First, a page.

Germany provided generous social security, health insurance, bailed out municipalities, and they spent lavishly on the arts with government-run theaters and opera houses. Government businesses from railroads to sausage factories lost money. The inflation destroyed the middle class and led to a man named Adolf Hitler who appealed to the masses as "starving billionaires," people with billions of paper marks that could ill-afford to buy bread.
The Congressional Budget Office released its long-term budget outlook. Who knew the CBO could cure drunkenness? The federal debt held by the public will surge to 70% of the economy by the end of this year, which is the highest share of GDP in U.S. history except for World War II (that includes the Civil War and World War I).
The 40-year average is 38%. In the latest CBO report, they present a Something Wicked This Way Comesscenario in which our national debt will hit 90% of GDP by 2022, 109% by 2026 and 200% of GDP by 2037. I would like to remind everyone that the CBO often errs on the side of underestimating the problem.
What is currently occurring in places like Greece, Spain, Ireland and Portugal is most definitely something to worry about in our future. The CBO notes, "the probability of a sudden fiscal crisis, during which investors would lose confidence in the government's ability to manage its budget and the government would thereby lose its ability to borrow at affordable rates." Play with a calculator sometime and try to figure what our interest payments would be if rates returned to the mean.
Scary stuff . . . currently we pay an average of 2% on our debt with a yearly interest bill of about $450 billion. What happens when it goes back to 4% or higher? Don't say it cannot happen -- that is precisely what the Greeks, Spaniards and Italians were saying a few years ago. I would like to remind everyone that in the early '80s the 10-year Treasury was paying 15%.
I would also like to remind everyone that the Federal Reserve's holdings of U.S. government debt since Barack Obama was inaugurated in January of 2009 has quintupled going from $302 billion to $1.668 trillion. The Federal Reserve has become the single largest owner of U.S. government debt.
The Federal Reserve Flow of Funds report for 2011 shows that the Federal Reserve purchased an incredible 61% of all Treasuries issued. The idea presented by many left-wing economists that everyone and their mother are clamoring to lend the U.S. money is patently absurd. If the Federal Reserve was not buying all of this paper, who would? What then would happen to our interest rates?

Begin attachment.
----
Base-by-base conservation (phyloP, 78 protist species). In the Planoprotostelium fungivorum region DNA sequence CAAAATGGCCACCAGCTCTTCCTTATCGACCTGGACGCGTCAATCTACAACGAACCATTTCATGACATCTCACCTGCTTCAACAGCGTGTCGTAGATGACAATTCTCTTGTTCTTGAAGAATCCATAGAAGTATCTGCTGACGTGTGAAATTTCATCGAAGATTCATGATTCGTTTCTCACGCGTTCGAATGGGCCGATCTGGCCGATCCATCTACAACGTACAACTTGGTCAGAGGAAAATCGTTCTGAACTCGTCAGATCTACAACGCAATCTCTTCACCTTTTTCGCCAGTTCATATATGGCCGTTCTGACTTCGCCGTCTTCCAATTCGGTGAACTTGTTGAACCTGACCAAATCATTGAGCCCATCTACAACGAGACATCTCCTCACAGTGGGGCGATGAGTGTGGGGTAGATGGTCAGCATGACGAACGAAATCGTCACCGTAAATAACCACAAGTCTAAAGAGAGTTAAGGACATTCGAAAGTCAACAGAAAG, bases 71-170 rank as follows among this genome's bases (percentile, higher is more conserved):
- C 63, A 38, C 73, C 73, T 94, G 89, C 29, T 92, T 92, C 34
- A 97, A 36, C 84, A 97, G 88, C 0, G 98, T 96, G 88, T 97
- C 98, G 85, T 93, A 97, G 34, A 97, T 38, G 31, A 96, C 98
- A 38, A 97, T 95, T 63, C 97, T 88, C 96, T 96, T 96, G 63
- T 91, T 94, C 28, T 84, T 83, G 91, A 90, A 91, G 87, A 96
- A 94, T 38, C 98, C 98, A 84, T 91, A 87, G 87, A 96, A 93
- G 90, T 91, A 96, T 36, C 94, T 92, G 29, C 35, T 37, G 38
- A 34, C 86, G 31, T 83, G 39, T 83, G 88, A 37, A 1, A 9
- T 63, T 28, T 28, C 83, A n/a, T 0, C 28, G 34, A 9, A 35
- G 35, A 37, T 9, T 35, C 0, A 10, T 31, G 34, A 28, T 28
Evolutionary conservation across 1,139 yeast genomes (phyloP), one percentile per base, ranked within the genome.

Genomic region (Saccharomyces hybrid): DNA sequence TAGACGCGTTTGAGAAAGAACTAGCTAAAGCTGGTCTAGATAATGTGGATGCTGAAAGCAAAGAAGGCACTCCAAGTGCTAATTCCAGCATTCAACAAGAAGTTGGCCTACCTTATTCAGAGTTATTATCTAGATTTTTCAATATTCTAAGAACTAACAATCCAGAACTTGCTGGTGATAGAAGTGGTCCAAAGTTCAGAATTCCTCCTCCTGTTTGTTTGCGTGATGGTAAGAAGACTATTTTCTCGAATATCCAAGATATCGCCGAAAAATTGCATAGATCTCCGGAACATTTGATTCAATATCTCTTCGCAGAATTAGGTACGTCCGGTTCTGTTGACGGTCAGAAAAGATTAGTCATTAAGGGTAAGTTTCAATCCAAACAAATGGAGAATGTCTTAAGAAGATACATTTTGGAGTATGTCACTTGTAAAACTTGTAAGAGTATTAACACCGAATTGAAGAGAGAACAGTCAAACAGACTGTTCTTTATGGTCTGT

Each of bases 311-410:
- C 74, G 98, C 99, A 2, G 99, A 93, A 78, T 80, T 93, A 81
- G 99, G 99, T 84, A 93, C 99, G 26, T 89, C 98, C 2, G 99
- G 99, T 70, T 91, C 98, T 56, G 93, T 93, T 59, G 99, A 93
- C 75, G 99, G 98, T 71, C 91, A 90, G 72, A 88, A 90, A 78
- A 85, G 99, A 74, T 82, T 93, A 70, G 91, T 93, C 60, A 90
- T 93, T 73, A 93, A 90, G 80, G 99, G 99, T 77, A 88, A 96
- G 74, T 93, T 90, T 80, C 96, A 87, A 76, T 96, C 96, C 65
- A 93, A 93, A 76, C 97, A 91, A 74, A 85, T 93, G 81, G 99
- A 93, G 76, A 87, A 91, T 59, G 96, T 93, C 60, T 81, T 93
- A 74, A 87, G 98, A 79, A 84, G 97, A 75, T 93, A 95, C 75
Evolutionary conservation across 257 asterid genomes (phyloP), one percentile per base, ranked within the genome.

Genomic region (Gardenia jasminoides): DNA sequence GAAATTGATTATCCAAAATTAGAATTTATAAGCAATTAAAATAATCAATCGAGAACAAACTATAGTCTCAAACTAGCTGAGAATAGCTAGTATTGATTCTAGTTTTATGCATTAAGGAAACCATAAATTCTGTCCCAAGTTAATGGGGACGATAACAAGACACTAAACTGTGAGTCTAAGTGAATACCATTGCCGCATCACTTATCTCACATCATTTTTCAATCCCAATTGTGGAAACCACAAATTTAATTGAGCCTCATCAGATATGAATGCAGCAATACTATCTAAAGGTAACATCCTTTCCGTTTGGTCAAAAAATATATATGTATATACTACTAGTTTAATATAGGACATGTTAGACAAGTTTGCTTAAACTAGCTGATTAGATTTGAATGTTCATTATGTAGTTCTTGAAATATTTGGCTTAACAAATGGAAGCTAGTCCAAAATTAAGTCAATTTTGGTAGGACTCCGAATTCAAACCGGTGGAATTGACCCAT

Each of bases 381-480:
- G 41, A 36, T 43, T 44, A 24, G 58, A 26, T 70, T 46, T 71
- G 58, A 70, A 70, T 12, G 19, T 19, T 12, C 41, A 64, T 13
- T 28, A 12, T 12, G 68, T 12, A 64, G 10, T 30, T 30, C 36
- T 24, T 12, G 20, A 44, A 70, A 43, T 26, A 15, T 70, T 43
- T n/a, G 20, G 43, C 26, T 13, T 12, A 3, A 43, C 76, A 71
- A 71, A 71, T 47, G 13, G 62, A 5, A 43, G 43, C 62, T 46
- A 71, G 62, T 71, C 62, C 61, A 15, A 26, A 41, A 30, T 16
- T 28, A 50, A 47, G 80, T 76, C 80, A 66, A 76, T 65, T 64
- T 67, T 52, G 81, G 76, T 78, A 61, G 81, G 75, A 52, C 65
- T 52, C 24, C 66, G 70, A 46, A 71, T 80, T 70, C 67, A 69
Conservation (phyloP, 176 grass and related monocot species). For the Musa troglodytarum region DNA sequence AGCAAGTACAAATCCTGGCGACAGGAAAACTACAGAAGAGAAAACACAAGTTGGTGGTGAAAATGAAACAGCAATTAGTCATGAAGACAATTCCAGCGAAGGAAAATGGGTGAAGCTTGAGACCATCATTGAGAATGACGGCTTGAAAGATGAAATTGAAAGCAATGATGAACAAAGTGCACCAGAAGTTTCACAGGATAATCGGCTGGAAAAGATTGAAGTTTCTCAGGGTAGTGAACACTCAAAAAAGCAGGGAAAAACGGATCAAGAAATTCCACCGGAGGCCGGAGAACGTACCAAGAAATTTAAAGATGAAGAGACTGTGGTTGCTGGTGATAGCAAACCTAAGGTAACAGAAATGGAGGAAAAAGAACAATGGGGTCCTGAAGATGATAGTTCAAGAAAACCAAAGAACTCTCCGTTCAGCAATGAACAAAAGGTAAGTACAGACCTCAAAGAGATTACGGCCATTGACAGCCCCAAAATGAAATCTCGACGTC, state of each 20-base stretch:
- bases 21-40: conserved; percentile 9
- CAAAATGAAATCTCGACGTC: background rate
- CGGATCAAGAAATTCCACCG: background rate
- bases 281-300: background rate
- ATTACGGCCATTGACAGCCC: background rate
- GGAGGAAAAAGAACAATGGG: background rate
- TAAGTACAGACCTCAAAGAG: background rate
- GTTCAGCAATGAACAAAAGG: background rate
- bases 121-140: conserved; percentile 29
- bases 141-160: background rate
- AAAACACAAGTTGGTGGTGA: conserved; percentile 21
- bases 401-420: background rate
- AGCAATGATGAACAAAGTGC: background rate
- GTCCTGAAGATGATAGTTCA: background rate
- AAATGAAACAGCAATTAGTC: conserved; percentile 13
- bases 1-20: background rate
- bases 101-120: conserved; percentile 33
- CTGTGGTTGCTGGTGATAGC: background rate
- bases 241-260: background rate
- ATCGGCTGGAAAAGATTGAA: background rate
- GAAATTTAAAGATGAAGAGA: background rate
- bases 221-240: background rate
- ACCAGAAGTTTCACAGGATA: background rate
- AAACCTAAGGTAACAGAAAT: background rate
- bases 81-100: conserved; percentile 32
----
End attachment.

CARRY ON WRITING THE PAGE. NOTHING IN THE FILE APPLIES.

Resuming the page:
John Stossel the libertarian commentator for Fox News cited an interesting comparison on his show.
Federal Budget: $3.8 trillion
New Debt: $1.65 trillion
National Debt: $14.2 trillion
Budget Cuts: $38 billion
Now remove eight zeros from the equation and pretend that these figures represent a household budget.
Annual Family Income: $22,000
Money the Family Spent: $38,000
New Debt: $16,500
Outstanding Debt: $142,710
Budget Cuts: $385
The left came out guns a blazing at this comparison calling it an oversimplification, one we austerity Neanderthals that believe in living within our means are stupid enough to believe.
We believe that living within ones means is not only necessary but also moral. Recent charts released by the minority office of the Senate Budget Committee, finds that in the next five years, "U.S. Per Person Debt to Increase 7 Times Faster Than Italian Debt." It currently stands at $52,900; by 2017 it will be $67,500. To put this into proper perspective, every child born a U.S. citizen today owes $52,900 going up to $67,500 in 2017.
We also spend more per person than Portugal, Italy, Greece or Spain, four out five of the infamous PIIGS countries. We spend $20,000 per citizen whereas Portugal spends $10,200, Greece $12,500, Spain $13,100 and Italy $16,900.
Has Timothy Geithner seen these? Does he still think that there is "no chance" of our situation emulating theirs?